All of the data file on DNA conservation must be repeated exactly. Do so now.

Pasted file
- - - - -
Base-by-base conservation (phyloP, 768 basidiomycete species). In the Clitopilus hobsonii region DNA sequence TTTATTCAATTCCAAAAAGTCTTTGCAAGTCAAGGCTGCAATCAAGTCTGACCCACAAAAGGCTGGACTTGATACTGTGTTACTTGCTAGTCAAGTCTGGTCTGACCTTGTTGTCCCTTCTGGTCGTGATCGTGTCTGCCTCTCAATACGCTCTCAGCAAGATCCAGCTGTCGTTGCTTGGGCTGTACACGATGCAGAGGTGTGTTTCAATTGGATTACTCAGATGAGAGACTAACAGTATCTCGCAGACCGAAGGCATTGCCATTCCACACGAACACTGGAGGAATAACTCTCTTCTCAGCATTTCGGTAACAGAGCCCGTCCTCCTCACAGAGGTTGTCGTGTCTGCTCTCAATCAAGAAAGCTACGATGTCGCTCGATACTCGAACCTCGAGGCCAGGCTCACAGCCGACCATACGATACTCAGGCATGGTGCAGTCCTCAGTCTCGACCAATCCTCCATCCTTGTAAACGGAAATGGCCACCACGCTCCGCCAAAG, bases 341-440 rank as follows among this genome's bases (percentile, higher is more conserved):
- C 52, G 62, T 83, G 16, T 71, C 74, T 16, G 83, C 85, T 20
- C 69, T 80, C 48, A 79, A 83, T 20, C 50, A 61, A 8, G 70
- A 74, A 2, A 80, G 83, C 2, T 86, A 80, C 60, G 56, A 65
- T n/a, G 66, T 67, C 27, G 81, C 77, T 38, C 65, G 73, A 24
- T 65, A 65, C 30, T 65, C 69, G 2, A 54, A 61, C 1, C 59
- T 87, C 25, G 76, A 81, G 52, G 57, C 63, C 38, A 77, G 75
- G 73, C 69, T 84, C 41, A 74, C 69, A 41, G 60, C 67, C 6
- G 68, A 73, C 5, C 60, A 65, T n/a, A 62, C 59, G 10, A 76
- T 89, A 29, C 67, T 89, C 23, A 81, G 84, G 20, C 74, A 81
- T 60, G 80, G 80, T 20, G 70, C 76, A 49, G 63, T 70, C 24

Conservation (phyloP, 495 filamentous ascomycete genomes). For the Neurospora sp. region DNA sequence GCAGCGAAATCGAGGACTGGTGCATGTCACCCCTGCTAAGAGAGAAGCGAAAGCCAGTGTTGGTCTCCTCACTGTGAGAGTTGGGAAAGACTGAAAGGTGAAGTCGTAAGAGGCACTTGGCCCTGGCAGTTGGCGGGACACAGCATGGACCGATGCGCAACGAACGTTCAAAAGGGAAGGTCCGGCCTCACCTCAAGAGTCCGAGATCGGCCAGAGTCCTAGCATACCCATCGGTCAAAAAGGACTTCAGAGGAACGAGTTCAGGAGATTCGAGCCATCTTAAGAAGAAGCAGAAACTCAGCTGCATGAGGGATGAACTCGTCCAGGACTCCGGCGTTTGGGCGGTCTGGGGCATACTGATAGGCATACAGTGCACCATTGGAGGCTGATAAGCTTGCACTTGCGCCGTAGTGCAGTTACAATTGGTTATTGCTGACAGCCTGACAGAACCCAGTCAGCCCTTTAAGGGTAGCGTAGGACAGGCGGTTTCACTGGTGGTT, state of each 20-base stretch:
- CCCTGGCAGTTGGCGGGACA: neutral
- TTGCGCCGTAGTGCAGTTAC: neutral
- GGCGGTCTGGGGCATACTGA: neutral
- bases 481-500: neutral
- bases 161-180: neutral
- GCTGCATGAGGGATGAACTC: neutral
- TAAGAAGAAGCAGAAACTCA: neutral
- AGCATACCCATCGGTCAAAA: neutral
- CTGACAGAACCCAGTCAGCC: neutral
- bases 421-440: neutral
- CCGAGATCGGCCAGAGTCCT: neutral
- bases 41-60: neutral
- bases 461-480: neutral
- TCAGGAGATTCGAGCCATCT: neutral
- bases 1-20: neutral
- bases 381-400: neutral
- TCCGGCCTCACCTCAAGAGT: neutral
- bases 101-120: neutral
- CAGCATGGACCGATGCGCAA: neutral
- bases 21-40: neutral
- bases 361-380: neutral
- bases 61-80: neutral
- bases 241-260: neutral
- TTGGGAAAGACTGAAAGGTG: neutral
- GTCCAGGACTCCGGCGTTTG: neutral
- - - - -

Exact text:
Base-by-base conservation (phyloP, 768 basidiomycete species). In the Clitopilus hobsonii region DNA sequence TTTATTCAATTCCAAAAAGTCTTTGCAAGTCAAGGCTGCAATCAAGTCTGACCCACAAAAGGCTGGACTTGATACTGTGTTACTTGCTAGTCAAGTCTGGTCTGACCTTGTTGTCCCTTCTGGTCGTGATCGTGTCTGCCTCTCAATACGCTCTCAGCAAGATCCAGCTGTCGTTGCTTGGGCTGTACACGATGCAGAGGTGTGTTTCAATTGGATTACTCAGATGAGAGACTAACAGTATCTCGCAGACCGAAGGCATTGCCATTCCACACGAACACTGGAGGAATAACTCTCTTCTCAGCATTTCGGTAACAGAGCCCGTCCTCCTCACAGAGGTTGTCGTGTCTGCTCTCAATCAAGAAAGCTACGATGTCGCTCGATACTCGAACCTCGAGGCCAGGCTCACAGCCGACCATACGATACTCAGGCATGGTGCAGTCCTCAGTCTCGACCAATCCTCCATCCTTGTAAACGGAAATGGCCACCACGCTCCGCCAAAG, bases 341-440 rank as follows among this genome's bases (percentile, higher is more conserved):
- C 52, G 62, T 83, G 16, T 71, C 74, T 16, G 83, C 85, T 20
- C 69, T 80, C 48, A 79, A 83, T 20, C 50, A 61, A 8, G 70
- A 74, A 2, A 80, G 83, C 2, T 86, A 80, C 60, G 56, A 65
- T n/a, G 66, T 67, C 27, G 81, C 77, T 38, C 65, G 73, A 24
- T 65, A 65, C 30, T 65, C 69, G 2, A 54, A 61, C 1, C 59
- T 87, C 25, G 76, A 81, G 52, G 57, C 63, C 38, A 77, G 75
- G 73, C 69, T 84, C 41, A 74, C 69, A 41, G 60, C 67, C 6
- G 68, A 73, C 5, C 60, A 65, T n/a, A 62, C 59, G 10, A 76
- T 89, A 29, C 67, T 89, C 23, A 81, G 84, G 20, C 74, A 81
- T 60, G 80, G 80, T 20, G 70, C 76, A 49, G 63, T 70, C 24

Conservation (phyloP, 495 filamentous ascomycete genomes). For the Neurospora sp. region DNA sequence GCAGCGAAATCGAGGACTGGTGCATGTCACCCCTGCTAAGAGAGAAGCGAAAGCCAGTGTTGGTCTCCTCACTGTGAGAGTTGGGAAAGACTGAAAGGTGAAGTCGTAAGAGGCACTTGGCCCTGGCAGTTGGCGGGACACAGCATGGACCGATGCGCAACGAACGTTCAAAAGGGAAGGTCCGGCCTCACCTCAAGAGTCCGAGATCGGCCAGAGTCCTAGCATACCCATCGGTCAAAAAGGACTTCAGAGGAACGAGTTCAGGAGATTCGAGCCATCTTAAGAAGAAGCAGAAACTCAGCTGCATGAGGGATGAACTCGTCCAGGACTCCGGCGTTTGGGCGGTCTGGGGCATACTGATAGGCATACAGTGCACCATTGGAGGCTGATAAGCTTGCACTTGCGCCGTAGTGCAGTTACAATTGGTTATTGCTGACAGCCTGACAGAACCCAGTCAGCCCTTTAAGGGTAGCGTAGGACAGGCGGTTTCACTGGTGGTT, state of each 20-base stretch:
- CCCTGGCAGTTGGCGGGACA: neutral
- TTGCGCCGTAGTGCAGTTAC: neutral
- GGCGGTCTGGGGCATACTGA: neutral
- bases 481-500: neutral
- bases 161-180: neutral
- GCTGCATGAGGGATGAACTC: neutral
- TAAGAAGAAGCAGAAACTCA: neutral
- AGCATACCCATCGGTCAAAA: neutral
- CTGACAGAACCCAGTCAGCC: neutral
- bases 421-440: neutral
- CCGAGATCGGCCAGAGTCCT: neutral
- bases 41-60: neutral
- bases 461-480: neutral
- TCAGGAGATTCGAGCCATCT: neutral
- bases 1-20: neutral
- bases 381-400: neutral
- TCCGGCCTCACCTCAAGAGT: neutral
- bases 101-120: neutral
- CAGCATGGACCGATGCGCAA: neutral
- bases 21-40: neutral
- bases 361-380: neutral
- bases 61-80: neutral
- bases 241-260: neutral
- TTGGGAAAGACTGAAAGGTG: neutral
- GTCCAGGACTCCGGCGTTTG: neutral